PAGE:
Dike at Madison.-This dike has been extended to full length, but the stone filling is yet incomplete. No work has been done on the superstructure.

Dike at Flint Island.-The contract for this dike was let in February, and at the close of the fiscal year it extended into the river about onefourth of its intended length.

Dike at Caseyville.-The work is completed as far as now contracted for. At some future date a timber cap should be placed on the existing substructure.

Dike at middle of Grand Chain.-No extension of the dike was possible during the fiscal year on account of continued high water.

Rock bar at mouth of Licking.-The contractor abandoned his contract after making a start. Throughout the remainder of the working season the river remained too high to do anything.

Ice-pier at Kerr Run.-The contract was only let in May and nothing has yet been done.

Ice-pier at Portsmouth.-Three sections of this pier have been completed. The contract for the fourth section was let in May and work has not yet been begun.

Ice pier at Ripley.-The contract for this pier was also let in May and the work of construction has not yet been begun.

Great Miami embankment.—The work of raising the track of the Ohio and Mississippi Railroad, where it crosses the embankment, has been completed, and a contract has been let for extending the embankment to its junction with the Cleveland, Cincinnati, Chicago and St. Louis Railroad.

Embankment at Shawneetown.-The work of strengthening this embankment with earth has been completed, and the next step will be to contract for protecting it with riprap and paving.

July 1, 1890, balance unexpended ....

Amount appropriated by act approved September 19, 1890

$136, 648. 06 300,000.00

436, 649.06 119,590,96

June 30, 1891, amount expended during fiscal year..

July 1, 1891, balance unexpended........

317, 057.10

July 1, 1891, outstanding liabilities.

9, 240.86

July 1, 1891, amount covered by uncompleted contracts...... 169,579.29

178, 820, 15

July 1, 1891, balance available....

138, 236, 95

ENG 91-19

Amount that can be profitably expended in fiscal year ending June 30,1893 $706,500.00 Submitted in compliance with requirements of sections 2 of river and

harbor acts of 1866 and 1867.

(See Appendix G G 1.)

2. Operating snag boats on Ohio River.-During 1890 the snag boat E. A. Woodruff worked from September 13 to November 24. The river was too high for satisfactory work, but she removed 204 snags, 3 steamboat wrecks, 11 sunken coal boats and barges, 2 flats, and 1 wharf boat. The total distance traveled was 2,641 miles.

(See Appendix G G 2.)

3. Operating and care of Davis Island Dam, Ohio River.-This dam was built to test the adaptability of the system of movable dams to the peculiar conditions of the Ohio River, and to the special charac ter of the commerce that navigates it. It was intended to be the first step in the radical improvement of the Ohio River, designed to give a minimum depth of 6 feet at all times except when ice was running. Incidentally this dam has been of great value to the city of Pittsburg by securing an ample depth of water in its harbor throughout the lowwater season. It has also been of immense benefit to the coal trade by enabling them to bring loaded boats out of the Monongahela River at any time. The natural harbor room of Pittsburg is very limited, and before the Davis Island Dam was built the great bulk of coal barges were held in the Monongahela. In short rises the amount of coal that could be shipped south was absolutely limited by the number of barges that could be locked through the lowest dam in the Monongahela during the passage of the rise. Under present conditions this limit no longer exists, and all coal can now be shipped for which towboats are available.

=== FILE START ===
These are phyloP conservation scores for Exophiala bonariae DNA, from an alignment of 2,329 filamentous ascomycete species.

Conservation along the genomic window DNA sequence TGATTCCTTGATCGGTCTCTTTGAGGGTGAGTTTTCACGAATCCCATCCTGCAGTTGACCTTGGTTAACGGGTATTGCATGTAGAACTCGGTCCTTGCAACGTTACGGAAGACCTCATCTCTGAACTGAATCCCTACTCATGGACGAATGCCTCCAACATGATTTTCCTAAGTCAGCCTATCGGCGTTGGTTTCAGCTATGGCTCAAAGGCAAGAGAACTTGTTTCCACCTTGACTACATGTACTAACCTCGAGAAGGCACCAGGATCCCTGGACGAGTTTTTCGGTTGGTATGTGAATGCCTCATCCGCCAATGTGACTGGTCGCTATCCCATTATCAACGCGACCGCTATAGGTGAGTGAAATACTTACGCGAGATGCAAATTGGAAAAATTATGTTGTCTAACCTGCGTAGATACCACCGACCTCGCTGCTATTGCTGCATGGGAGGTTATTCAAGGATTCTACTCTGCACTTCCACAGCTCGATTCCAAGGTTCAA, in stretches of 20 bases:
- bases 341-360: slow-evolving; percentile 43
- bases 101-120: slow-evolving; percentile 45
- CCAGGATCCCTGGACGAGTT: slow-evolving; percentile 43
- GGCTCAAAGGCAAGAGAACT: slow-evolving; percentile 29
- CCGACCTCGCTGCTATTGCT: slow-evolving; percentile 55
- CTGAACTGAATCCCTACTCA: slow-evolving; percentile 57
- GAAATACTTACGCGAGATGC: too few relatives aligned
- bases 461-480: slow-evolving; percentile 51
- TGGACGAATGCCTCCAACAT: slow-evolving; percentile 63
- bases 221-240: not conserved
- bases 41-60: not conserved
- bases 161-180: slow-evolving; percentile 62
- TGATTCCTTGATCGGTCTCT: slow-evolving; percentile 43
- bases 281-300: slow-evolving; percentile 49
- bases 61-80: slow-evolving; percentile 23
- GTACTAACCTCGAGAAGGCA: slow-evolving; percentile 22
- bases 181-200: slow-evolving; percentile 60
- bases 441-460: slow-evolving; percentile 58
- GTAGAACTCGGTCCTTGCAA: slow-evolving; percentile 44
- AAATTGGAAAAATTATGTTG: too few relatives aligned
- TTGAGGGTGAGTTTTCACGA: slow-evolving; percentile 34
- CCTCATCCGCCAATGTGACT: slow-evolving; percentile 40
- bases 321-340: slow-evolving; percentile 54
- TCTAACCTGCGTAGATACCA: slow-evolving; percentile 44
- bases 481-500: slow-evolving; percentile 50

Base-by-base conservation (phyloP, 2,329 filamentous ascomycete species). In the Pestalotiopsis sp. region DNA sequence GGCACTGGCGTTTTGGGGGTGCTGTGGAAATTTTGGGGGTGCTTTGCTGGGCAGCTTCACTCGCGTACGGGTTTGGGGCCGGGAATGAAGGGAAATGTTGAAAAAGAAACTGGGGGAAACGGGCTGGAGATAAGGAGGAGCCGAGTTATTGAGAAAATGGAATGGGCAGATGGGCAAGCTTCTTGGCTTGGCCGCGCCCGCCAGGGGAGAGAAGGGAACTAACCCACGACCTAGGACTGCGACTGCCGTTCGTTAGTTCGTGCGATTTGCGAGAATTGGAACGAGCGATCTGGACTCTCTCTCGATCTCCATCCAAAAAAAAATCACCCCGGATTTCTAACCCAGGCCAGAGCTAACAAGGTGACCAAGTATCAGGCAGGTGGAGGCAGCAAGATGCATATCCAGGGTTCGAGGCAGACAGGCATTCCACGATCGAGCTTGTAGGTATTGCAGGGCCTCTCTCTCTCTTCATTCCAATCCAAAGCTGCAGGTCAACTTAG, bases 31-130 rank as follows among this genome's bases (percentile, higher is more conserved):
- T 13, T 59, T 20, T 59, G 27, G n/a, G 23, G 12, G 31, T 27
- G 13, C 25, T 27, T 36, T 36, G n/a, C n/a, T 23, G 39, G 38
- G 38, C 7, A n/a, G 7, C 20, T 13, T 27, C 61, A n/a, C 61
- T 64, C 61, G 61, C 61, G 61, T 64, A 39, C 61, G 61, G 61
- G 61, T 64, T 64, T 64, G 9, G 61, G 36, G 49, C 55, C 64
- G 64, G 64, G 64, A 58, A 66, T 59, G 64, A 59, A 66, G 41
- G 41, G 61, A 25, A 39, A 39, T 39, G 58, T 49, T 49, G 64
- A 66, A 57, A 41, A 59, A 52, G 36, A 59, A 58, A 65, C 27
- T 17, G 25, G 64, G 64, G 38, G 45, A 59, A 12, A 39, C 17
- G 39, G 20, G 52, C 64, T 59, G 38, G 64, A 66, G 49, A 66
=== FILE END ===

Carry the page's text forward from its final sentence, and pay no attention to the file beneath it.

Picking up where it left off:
The past fiscal year was a remarkably wet one, and the dam was only up 82 days..

A heavy scour that developed below the dam was stopped by piling, sunken boats, and stone.

(See Appendix G G 3.)

4. Movable dam in Ohio River near mouth of Beaver River, Pennsylvania. The first appropriation for this work was made September 19, 1890. During the fiscal year a definite site has been selected for this work, drawings have been prepared, and condemnation proceedings have been instituted to obtain the land required on both sides of the river. Until the site is secured the work of construction can not be begun.

Amount appropriated by act approved September 19, 1890
June 30, 1891, amount expended during fiscal year..

$250,000.00 1, 381.23

July 1, 1891, balance unexpended .........

Amount (estimated) for completion of existing project.....
Amount that can be profitably expended in fiscal year ending June 30,1893
Submitted in compliance with requirements of sections 2 of river and
harbor acts of 1866 and 1867.

248, 618.77

650, 000, 00 250, 000.00

(See Appendix G G 4.)

5. Monongahela River, West Virginia and Pennsylvania.-The 7 lower locks and dams on the Monongahela River belong to the Monongahela Navigation Company, and they create slack water from Pittsburg to Dunkard Creek, a distance of 88 miles. Locks and Dams Nos. 8 and